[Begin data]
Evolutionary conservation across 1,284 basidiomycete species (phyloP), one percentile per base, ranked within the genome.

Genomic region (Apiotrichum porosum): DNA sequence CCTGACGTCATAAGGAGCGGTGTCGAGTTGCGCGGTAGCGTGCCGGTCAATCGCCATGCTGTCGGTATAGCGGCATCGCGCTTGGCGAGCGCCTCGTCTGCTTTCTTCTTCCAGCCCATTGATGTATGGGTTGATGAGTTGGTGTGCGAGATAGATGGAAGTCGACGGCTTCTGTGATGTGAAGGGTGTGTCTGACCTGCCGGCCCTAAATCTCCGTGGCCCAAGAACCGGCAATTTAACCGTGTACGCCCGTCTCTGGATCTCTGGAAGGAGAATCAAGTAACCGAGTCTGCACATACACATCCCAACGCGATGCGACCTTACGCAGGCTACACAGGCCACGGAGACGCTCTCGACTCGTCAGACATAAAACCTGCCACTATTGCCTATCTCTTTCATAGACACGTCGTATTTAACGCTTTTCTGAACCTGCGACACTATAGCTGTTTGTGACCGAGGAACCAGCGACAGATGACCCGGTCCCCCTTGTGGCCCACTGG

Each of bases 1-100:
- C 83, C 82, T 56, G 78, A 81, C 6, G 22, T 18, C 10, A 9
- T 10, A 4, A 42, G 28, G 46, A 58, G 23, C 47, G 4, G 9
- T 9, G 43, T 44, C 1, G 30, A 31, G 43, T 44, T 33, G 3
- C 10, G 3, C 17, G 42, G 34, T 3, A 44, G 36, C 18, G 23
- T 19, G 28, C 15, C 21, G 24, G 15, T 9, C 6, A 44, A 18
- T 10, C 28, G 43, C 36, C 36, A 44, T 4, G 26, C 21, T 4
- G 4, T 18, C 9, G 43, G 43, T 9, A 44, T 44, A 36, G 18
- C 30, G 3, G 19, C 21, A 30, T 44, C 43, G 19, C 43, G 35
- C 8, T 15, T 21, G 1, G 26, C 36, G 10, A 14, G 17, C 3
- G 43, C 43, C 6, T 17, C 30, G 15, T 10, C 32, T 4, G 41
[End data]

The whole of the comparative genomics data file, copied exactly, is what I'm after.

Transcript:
Evolutionary conservation across 1,284 basidiomycete species (phyloP), one percentile per base, ranked within the genome.

Genomic region (Apiotrichum porosum): DNA sequence CCTGACGTCATAAGGAGCGGTGTCGAGTTGCGCGGTAGCGTGCCGGTCAATCGCCATGCTGTCGGTATAGCGGCATCGCGCTTGGCGAGCGCCTCGTCTGCTTTCTTCTTCCAGCCCATTGATGTATGGGTTGATGAGTTGGTGTGCGAGATAGATGGAAGTCGACGGCTTCTGTGATGTGAAGGGTGTGTCTGACCTGCCGGCCCTAAATCTCCGTGGCCCAAGAACCGGCAATTTAACCGTGTACGCCCGTCTCTGGATCTCTGGAAGGAGAATCAAGTAACCGAGTCTGCACATACACATCCCAACGCGATGCGACCTTACGCAGGCTACACAGGCCACGGAGACGCTCTCGACTCGTCAGACATAAAACCTGCCACTATTGCCTATCTCTTTCATAGACACGTCGTATTTAACGCTTTTCTGAACCTGCGACACTATAGCTGTTTGTGACCGAGGAACCAGCGACAGATGACCCGGTCCCCCTTGTGGCCCACTGG

Each of bases 1-100:
- C 83, C 82, T 56, G 78, A 81, C 6, G 22, T 18, C 10, A 9
- T 10, A 4, A 42, G 28, G 46, A 58, G 23, C 47, G 4, G 9
- T 9, G 43, T 44, C 1, G 30, A 31, G 43, T 44, T 33, G 3
- C 10, G 3, C 17, G 42, G 34, T 3, A 44, G 36, C 18, G 23
- T 19, G 28, C 15, C 21, G 24, G 15, T 9, C 6, A 44, A 18
- T 10, C 28, G 43, C 36, C 36, A 44, T 4, G 26, C 21, T 4
- G 4, T 18, C 9, G 43, G 43, T 9, A 44, T 44, A 36, G 18
- C 30, G 3, G 19, C 21, A 30, T 44, C 43, G 19, C 43, G 35
- C 8, T 15, T 21, G 1, G 26, C 36, G 10, A 14, G 17, C 3
- G 43, C 43, C 6, T 17, C 30, G 15, T 10, C 32, T 4, G 41